person, or knew or had seen any other person named in either of said letters, were questions of fact to be proved as any other fact; and his statement thereof or of any intention in any of said letters expressed, was not competent evidence against any other person whomsoever. Such statements were not res gestæ as to any fact, material or competent in this case, but only of the fact of writing the letters.

The contents of those letters were no more competent than a letter written by any other person to any other person would have been if such last mentioned letters had contained similar statements therein, or any other statement. Insurance Co. v. Guardiola, 129 U. S. 642; State v. Medlicott, 9 Kansas, 257; Simpson v. Smith, 27 Kansas, 565; State v. Smith, 35 Kansas,

Opinion of the Court.

618; Dwyer v. Dunbur, 5 Wall. 318; People v. Fong Ah Sing, 64 California, 253; State v. Draper, 65 Missouri, 335, 340; Barfield v. Britt, 2 Jones (Law) N. C. 41; S. C. 62 Am. Dec. 190; Leiber v. Commonwealth, 9 Bush, 11; Lund v. Tyngsborough, 9 Cush. 36; S. C. 59 Am. Dec. 159; Commonwealth v. Densmore, 12 Allen, 535; Rex v. Mead, 2 B. & C. 603.

Mr. Edward S. Isham (with whom were Mr. James IT. Green and Mr. William G. Beale on the brief) for the Connecticut Mutual Life Insurance Company, plaintiff in error.

Mr. Justice Gray, after stating the case as above, delivered the opinion of the court.

The order of the Circuit Court that the three actions be consolidated for trial, because they appeared to the court to be of like nature and relative to the same question, because it would avoid unnecessary cost and delay, and because it was reasonable to do so, was within the discretionary power of the court, under section 921 of the Revised Statutes, which provides, in substantial accordance with the act of July 22, 1813, c. 14, $ 3, (3 Stat. 21,) that “when causes of a like nature or relative to the same question are pending before a court of the United States, or of any Territory, the court may make such orders and rules concerning proceedings therein as may be conformable to the usages of courts for avoiding unnecessary costs or delay in the administration of justice, and may consolidate said causes when it appears reasonable to do so."?

The consolidation rule, introduced in England by Lord Mansfield, to avoid the expense and delay attending the trial of a multiplicity of actions upon the same question arising under different policies of insurance, enabled the several insurers to have proceedings stayed in all actions except one, upon undertaking to be bound by the verdict in that one, to admit all facts not meant to be seriously disputed, and not to file a bill in equity or bring a writ of error; and was considered as a favor to the defendants; and insurers under different policies could not obtain such a rule without the plaintiff's consent.

Opinion of the Court.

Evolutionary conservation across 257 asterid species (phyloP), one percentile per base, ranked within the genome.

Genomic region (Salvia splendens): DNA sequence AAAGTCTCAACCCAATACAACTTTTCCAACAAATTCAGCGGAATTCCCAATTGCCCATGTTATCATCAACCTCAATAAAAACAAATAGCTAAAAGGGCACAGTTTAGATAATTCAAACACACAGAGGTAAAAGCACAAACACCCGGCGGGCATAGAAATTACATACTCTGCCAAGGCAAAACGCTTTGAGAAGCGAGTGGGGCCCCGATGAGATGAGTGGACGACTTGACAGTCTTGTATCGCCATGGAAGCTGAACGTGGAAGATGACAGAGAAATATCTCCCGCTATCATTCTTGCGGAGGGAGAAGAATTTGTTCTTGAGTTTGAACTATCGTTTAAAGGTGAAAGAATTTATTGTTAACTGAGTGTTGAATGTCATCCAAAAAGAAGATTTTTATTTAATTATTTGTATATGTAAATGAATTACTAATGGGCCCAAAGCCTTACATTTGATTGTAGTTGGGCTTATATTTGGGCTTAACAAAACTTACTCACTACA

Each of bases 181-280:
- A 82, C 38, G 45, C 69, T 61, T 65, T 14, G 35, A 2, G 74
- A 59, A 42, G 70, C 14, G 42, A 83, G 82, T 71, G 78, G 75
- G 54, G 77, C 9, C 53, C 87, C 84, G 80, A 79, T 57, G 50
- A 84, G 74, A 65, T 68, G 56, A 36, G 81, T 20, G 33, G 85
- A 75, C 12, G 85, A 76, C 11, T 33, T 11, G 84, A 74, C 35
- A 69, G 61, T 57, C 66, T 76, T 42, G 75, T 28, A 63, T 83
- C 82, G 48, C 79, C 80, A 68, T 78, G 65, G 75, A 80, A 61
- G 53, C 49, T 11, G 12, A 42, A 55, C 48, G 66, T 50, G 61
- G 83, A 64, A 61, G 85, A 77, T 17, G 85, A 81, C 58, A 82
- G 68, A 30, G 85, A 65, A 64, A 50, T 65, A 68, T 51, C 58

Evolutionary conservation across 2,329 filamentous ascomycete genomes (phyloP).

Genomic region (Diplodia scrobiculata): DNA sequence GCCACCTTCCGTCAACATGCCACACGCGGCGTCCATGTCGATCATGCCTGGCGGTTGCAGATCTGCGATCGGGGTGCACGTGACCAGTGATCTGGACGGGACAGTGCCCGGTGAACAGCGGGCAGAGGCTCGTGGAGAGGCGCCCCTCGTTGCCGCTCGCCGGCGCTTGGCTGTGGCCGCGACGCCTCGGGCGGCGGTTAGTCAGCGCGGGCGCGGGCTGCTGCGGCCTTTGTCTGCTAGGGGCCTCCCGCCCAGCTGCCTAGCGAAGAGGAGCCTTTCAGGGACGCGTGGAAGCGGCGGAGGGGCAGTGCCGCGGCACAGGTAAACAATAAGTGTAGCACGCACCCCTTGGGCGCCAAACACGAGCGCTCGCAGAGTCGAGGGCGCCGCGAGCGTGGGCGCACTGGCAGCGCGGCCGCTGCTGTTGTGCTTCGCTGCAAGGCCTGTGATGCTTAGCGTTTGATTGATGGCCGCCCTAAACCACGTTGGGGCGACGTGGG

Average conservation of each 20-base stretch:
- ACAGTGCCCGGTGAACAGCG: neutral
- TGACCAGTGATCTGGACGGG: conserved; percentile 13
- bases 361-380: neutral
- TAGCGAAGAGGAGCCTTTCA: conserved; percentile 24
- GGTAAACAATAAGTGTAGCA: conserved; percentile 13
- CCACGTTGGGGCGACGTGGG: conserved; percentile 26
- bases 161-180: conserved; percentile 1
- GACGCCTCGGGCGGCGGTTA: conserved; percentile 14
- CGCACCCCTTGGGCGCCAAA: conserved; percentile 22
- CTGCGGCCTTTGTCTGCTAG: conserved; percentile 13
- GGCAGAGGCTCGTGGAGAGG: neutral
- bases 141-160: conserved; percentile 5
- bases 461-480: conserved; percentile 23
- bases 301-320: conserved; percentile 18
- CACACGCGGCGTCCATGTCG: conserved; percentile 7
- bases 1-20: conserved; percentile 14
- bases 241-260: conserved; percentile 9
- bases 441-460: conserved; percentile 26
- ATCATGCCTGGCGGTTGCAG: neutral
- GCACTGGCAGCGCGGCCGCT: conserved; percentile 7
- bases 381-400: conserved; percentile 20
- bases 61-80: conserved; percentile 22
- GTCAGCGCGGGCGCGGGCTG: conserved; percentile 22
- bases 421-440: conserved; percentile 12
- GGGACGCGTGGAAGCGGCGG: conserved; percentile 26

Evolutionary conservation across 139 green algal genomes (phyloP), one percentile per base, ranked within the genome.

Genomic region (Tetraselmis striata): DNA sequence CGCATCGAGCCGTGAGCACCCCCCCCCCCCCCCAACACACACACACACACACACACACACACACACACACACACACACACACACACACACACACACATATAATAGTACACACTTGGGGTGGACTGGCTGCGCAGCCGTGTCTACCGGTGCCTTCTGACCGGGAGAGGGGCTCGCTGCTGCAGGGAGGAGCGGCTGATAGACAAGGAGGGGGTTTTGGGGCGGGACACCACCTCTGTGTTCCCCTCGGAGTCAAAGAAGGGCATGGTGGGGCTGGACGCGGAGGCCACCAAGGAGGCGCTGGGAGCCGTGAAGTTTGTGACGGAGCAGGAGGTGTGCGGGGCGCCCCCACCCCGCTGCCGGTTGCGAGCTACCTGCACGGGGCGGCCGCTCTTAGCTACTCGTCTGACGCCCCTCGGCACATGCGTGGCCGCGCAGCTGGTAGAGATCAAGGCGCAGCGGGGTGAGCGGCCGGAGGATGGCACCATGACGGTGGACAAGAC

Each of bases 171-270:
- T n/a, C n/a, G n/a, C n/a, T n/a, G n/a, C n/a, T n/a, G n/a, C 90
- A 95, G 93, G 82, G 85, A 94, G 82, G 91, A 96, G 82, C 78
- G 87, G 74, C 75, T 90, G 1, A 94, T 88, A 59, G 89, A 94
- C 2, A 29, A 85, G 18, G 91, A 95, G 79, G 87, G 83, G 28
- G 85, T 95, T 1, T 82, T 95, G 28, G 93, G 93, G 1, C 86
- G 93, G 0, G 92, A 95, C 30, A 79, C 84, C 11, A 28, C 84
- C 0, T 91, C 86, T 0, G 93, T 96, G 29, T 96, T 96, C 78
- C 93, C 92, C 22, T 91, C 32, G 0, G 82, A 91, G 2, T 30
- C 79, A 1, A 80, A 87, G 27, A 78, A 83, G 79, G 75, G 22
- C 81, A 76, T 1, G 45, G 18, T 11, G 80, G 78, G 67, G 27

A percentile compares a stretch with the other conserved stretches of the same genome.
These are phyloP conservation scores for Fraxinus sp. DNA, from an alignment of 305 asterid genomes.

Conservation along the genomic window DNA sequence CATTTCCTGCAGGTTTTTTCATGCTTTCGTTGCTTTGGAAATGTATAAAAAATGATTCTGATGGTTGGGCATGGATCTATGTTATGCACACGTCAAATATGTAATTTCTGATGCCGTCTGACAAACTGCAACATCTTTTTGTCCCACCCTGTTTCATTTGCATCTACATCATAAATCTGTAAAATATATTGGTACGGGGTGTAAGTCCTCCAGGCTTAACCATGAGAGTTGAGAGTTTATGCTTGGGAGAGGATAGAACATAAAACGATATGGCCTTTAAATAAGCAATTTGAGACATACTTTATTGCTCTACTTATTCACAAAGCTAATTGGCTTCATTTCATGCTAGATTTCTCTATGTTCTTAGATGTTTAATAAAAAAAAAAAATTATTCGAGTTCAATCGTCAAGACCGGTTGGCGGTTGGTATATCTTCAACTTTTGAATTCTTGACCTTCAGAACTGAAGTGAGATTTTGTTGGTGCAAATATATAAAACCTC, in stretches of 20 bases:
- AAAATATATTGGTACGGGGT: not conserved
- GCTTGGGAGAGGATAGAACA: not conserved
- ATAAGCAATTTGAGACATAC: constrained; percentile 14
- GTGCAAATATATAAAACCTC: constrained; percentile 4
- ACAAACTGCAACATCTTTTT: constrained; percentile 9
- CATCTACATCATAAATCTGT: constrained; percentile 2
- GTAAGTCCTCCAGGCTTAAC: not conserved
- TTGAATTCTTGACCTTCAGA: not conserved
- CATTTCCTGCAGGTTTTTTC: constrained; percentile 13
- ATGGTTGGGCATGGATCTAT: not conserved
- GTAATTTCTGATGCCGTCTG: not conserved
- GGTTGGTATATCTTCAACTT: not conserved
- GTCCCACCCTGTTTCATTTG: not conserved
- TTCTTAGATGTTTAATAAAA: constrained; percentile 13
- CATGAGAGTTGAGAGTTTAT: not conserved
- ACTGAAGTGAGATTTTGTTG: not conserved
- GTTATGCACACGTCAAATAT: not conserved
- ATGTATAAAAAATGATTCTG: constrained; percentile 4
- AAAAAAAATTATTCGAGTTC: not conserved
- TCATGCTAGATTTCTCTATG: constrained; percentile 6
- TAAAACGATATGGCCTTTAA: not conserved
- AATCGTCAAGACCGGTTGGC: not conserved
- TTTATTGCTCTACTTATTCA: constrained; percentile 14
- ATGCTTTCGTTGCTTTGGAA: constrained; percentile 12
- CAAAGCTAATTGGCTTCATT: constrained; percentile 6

1 Tidd's Practice (9th ed.) 614, 615; McGregor v. Horsfall, 3 M. & W. 320. The English practice appears to have been followed in early times in New York. Camman v. New York Ins. Co., 1 Caines, 114; S. C. Coleman & Caines, 188; Thompson v. Shepherd, 9 Johns. 262. The later cases in New York, cited at the bar, were governed by statute.

Brewster v. Stewart, 3 Wend. 441; Mayor v. Mayor, 64 How. Pract. 230.

Where the English consolidátion rule has not been adopted, the American courts, state and federal, have exercised the authority of ordering several actions by one plaintiff against different defendants to be tried together, whenever the defence is the same, and unnecessary delay and expense will be thereby avoided. Den v. Kimble, 4 Halst. (9 N. J. Law) 335; Worley, v. Glentworth, 5 Halst. (10 N.J. Law) 241; Witherlee v. Ocean Ins. Co., 24 Pick. 67; Wiede v. Insurance Cos., 3 Chicago Legal News, 353; Andrews v. Spear, 4 Dillon, 470; k'eep v. Indianapolis & St. Louis Railroad, 3 McCrary, 302; 1 Thompson on Trials, $ 210. The learning and research of counsel have produced no instance in this country, in which such an order, made in the exercise of the discretionary power of the court, unrestricted by statute, has been set aside on bill of exceptions or writ of error.

But although the defendants might lawfully be compelled, at the discretion of the court, to try the cases together, the causes of action remained distinct, and required separate verdicts and judgments; and no defendant could be deprived, without its consent, of any right material to its defence, whether by way of challenge of jurors, or of objection to evidence, to which it would have been entitled if the cases had been tried separately. Section 819 of the Revised Statutes provides that in all civil cases "each party shall be entitled to three peremptory challenges; and in all cases where there are several defendants or several plaintiffs, the parties on each side shall be deemed a single party for the purposes of all challenges under this section." Under this provision, defendants sued together upon one cause of action would be entitled to only three peremptory challenges in all. But defendants in different actions cannot be deprived of their several challenges,